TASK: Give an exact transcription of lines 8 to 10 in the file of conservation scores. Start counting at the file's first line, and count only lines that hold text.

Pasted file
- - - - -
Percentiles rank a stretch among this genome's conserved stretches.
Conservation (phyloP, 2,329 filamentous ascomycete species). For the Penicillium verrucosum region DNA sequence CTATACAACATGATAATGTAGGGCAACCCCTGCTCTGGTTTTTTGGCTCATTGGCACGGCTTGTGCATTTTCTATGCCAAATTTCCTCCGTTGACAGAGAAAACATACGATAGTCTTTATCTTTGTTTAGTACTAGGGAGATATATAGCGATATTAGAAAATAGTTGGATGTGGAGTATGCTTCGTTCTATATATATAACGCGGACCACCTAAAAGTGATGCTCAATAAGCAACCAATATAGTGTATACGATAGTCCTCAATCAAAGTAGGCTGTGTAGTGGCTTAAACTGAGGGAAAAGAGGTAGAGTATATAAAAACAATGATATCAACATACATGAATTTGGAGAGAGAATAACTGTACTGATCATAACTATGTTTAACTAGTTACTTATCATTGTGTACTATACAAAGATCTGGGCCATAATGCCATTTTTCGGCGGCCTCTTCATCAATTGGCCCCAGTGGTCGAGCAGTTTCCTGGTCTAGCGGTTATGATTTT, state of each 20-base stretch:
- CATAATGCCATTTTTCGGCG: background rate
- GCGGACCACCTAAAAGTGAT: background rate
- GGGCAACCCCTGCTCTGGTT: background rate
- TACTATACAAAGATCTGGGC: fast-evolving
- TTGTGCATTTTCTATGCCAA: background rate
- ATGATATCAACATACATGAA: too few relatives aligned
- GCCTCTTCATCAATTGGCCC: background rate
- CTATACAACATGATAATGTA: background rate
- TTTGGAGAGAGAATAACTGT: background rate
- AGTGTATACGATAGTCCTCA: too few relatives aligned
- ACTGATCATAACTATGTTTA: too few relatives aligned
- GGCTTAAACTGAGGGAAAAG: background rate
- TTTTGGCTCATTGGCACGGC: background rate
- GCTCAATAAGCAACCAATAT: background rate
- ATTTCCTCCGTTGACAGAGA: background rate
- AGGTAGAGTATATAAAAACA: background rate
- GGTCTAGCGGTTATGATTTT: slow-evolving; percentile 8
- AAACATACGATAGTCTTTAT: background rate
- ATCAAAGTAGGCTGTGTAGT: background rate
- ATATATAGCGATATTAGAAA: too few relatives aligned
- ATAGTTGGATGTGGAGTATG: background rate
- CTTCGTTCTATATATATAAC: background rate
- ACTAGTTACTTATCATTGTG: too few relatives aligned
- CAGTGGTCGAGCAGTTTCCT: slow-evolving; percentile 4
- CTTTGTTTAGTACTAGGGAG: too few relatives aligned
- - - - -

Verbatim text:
- ATGATATCAACATACATGAA: too few relatives aligned
- GCCTCTTCATCAATTGGCCC: background rate
- CTATACAACATGATAATGTA: background rate